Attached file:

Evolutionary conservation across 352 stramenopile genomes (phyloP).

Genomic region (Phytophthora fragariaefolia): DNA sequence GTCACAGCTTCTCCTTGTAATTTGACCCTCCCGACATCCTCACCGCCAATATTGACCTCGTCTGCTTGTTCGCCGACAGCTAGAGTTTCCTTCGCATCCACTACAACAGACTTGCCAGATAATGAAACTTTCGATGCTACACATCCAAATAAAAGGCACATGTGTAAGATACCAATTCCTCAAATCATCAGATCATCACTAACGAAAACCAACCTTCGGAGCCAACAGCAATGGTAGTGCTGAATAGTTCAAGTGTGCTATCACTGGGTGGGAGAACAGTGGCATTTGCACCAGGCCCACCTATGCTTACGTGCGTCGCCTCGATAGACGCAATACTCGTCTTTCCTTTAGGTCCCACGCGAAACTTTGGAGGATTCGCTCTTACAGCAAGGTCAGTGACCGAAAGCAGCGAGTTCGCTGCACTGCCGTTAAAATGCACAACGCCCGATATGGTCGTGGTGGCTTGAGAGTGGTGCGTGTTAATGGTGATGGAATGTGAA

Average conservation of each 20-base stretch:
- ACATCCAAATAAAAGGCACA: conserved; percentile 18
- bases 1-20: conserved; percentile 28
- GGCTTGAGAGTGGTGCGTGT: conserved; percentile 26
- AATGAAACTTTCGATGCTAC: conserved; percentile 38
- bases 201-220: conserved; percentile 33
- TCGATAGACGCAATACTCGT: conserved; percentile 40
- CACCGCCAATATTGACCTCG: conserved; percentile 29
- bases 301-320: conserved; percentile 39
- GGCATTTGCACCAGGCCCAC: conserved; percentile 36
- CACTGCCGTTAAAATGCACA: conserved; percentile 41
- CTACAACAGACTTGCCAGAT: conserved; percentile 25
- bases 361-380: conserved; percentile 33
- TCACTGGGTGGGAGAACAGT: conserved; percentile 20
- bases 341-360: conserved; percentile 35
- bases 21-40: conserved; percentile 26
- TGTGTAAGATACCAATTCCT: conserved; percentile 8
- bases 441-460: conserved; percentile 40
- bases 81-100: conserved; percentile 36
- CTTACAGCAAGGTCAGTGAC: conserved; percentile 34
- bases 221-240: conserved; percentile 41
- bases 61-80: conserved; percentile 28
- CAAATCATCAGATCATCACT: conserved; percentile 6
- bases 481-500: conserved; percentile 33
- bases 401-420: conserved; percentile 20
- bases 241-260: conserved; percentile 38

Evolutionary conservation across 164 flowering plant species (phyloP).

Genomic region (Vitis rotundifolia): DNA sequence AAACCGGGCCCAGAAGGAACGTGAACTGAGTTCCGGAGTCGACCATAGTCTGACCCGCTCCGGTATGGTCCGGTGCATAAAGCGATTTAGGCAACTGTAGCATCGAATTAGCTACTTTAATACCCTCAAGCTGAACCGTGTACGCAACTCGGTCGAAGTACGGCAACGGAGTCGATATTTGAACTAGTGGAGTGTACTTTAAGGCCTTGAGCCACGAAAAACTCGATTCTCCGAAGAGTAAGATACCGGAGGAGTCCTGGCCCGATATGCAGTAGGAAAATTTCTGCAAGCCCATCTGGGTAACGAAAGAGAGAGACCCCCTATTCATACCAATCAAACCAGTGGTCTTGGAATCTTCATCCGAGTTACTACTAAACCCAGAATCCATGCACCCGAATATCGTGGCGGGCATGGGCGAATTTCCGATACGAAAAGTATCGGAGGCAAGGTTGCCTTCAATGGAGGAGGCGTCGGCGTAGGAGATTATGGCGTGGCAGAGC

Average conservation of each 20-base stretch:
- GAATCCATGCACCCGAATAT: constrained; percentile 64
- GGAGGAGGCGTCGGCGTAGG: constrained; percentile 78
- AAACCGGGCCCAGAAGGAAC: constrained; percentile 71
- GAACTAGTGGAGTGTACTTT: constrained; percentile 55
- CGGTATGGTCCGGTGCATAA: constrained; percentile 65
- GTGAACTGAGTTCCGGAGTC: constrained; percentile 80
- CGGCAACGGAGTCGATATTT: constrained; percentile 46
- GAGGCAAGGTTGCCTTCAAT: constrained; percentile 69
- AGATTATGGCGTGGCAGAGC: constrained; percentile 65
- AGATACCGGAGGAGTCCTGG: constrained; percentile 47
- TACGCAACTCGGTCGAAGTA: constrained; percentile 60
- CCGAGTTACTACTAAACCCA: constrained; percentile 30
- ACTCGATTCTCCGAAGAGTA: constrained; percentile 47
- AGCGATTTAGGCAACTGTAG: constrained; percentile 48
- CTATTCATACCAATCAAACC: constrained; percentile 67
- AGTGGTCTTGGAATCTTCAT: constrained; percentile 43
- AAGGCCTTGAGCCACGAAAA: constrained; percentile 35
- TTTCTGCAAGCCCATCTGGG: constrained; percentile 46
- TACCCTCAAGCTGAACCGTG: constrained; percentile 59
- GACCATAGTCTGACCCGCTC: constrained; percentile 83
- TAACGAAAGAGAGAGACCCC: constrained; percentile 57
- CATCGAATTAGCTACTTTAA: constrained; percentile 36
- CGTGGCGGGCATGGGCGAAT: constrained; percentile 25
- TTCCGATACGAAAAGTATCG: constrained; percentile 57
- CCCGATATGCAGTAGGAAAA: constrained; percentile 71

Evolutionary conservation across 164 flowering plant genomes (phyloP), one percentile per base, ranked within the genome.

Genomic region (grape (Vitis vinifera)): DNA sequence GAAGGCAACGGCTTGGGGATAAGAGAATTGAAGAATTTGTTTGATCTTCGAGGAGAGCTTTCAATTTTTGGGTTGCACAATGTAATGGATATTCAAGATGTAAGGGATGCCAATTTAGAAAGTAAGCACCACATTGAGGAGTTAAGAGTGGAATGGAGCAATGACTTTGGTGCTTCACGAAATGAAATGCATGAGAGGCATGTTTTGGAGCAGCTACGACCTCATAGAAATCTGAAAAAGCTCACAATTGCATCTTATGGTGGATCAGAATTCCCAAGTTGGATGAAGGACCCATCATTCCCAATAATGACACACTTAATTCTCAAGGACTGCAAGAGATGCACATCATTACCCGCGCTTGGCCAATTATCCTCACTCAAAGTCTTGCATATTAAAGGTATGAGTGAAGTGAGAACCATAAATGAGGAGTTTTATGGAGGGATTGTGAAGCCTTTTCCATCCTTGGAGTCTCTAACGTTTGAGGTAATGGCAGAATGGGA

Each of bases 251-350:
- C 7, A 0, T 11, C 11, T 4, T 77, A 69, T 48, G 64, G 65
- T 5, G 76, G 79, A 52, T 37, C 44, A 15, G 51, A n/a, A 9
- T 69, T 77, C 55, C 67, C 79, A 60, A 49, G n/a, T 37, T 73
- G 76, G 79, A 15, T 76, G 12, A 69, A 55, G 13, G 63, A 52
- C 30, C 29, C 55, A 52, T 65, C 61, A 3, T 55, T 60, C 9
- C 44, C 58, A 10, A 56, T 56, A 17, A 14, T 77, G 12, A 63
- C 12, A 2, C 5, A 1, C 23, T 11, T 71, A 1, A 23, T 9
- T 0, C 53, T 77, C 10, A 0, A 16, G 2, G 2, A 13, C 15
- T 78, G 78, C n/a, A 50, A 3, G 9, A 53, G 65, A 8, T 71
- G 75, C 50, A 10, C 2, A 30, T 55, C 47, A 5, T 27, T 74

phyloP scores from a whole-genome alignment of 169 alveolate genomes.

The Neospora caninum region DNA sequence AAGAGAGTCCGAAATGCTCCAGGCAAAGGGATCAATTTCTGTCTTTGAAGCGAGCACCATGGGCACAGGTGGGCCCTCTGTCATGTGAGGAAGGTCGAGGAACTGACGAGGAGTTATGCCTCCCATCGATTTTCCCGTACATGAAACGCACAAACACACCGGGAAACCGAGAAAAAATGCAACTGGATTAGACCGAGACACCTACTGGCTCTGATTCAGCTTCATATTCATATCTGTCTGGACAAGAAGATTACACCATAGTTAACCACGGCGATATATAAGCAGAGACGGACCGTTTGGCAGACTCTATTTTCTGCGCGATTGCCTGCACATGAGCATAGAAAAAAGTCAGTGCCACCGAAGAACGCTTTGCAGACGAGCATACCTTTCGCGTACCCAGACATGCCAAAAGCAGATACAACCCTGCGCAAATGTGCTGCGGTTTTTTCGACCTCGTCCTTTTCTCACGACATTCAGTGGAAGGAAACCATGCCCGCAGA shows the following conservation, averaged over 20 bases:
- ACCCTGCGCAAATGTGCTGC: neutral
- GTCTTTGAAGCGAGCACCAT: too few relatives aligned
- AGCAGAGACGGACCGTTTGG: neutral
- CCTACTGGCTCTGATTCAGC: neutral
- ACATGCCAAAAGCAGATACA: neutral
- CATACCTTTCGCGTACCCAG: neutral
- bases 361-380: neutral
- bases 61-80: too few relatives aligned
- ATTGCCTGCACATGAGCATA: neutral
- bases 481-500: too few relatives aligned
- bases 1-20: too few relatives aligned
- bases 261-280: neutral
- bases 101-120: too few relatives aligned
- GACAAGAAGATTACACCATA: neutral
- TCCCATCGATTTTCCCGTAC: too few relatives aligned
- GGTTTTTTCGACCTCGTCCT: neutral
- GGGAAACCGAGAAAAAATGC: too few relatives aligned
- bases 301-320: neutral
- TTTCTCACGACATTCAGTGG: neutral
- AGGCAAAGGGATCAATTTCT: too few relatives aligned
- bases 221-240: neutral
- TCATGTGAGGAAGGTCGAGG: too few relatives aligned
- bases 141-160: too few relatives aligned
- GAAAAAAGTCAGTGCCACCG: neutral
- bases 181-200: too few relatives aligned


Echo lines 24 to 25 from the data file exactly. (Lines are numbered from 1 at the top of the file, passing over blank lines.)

- bases 61-80: conserved; percentile 28
- CAAATCATCAGATCATCACT: conserved; percentile 6